Hang Seng retains upside momentum as PetroChina, CNOOC lead rotation while Alibaba, tech stocks pare gains

  • PetroChina, CNOOC advance as oil producers lead new rotation from sliding tech stocks
  • Alibaba and other Big Tech stocks wobble in early trading after a 5 per cent surge on Wednesday

Hong Kong stocks were mixed in early trading as PetroChina and other oil producers advanced with crude hitting a two-month high, while Chinese tech companies surrendered some of their massive gains this week.

The Hang Seng Index was little changed at 24,421.83 at noon trading break. The Tech Index tumbled 1.5 per cent, while China’s Shanghai Composite Index slipped 0.3 per cent.

PetroChina and CNOOC rose at least 1.4 per cent, while Sinopec gained 2.8 per cent. Natural gas distributor ENN Energy climbed 3.6 per cent. Oil traded near US$82.64 a barrel, the highest level since November 9, according to Bloomberg data.

PetroChina’s gain was aided by a report it made an almost five-fold increase in earnings last year, according to an advance estimate in a stock exchange filing. CNOOC extended a surge after unveiling a surprise dividend plan under its 2022-2024 business strategy.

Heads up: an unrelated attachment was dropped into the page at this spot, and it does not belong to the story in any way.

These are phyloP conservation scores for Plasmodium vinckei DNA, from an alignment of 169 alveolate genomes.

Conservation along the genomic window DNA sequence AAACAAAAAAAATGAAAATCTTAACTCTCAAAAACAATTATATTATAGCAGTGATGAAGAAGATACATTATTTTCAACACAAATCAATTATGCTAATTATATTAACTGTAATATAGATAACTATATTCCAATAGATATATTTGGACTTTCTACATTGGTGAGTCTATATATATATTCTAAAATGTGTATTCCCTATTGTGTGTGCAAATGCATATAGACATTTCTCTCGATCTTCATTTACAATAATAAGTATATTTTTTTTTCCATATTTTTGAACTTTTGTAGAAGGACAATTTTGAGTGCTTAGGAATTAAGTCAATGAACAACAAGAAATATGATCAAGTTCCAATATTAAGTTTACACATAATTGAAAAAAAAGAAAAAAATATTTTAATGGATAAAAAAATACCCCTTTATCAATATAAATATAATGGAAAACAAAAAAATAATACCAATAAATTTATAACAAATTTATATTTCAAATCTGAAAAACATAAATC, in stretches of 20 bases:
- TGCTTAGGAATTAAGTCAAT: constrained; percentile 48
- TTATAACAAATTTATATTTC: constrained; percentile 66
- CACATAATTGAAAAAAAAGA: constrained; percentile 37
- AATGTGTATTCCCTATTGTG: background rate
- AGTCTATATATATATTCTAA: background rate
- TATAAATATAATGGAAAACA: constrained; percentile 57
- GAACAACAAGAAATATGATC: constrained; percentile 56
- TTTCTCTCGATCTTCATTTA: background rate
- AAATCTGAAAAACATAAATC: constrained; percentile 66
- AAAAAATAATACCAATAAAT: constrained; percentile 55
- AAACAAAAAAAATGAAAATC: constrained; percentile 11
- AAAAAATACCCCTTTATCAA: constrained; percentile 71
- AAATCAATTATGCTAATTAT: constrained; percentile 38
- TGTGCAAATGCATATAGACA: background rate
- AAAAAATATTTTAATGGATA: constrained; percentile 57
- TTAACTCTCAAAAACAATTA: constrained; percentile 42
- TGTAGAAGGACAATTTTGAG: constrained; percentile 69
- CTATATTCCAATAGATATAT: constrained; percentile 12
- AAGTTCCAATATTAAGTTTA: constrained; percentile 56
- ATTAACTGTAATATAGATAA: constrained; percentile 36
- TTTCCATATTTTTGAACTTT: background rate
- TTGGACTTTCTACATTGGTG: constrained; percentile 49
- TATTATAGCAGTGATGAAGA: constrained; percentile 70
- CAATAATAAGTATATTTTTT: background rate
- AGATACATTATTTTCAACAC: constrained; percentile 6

Tech stocks pulled back after a 5 per cent rally on Wednesday, as JD.com and Meituan fell 0.5 per cent and 3.9 per cent, respectively. Alibaba declined 0.3 per cent, while Tencent lost 1.4 per cent. The 30-member Tech Index has gained US$239 billion in market value in the current upturn.

“Reporting season is coming, so some traders that have made short-term gains from the rebound in tech giants are now selling the stocks to see how earnings results will be,” said Louis Tse Ming-kwong, managing director of Wealthy Securities.

Separately, Genting Hong Kong plunged by a record 50 per cent after resuming trading on Thursday. The cruise operator faces debt payment of US$2.78 billion after a unit filed for bankruptcy this week.

On the mainland, Rastar Environmental Protection Materials slumped 9.5 per cent on its trading debut on Thursday.

Major Asian markets were mixed. Australian equities rose 0.3 per cent, while Japanese and South Korean shares fell 0.9 per cent and 0.2 per cent, respectively.

Author: Cheryl Heng, SCMP

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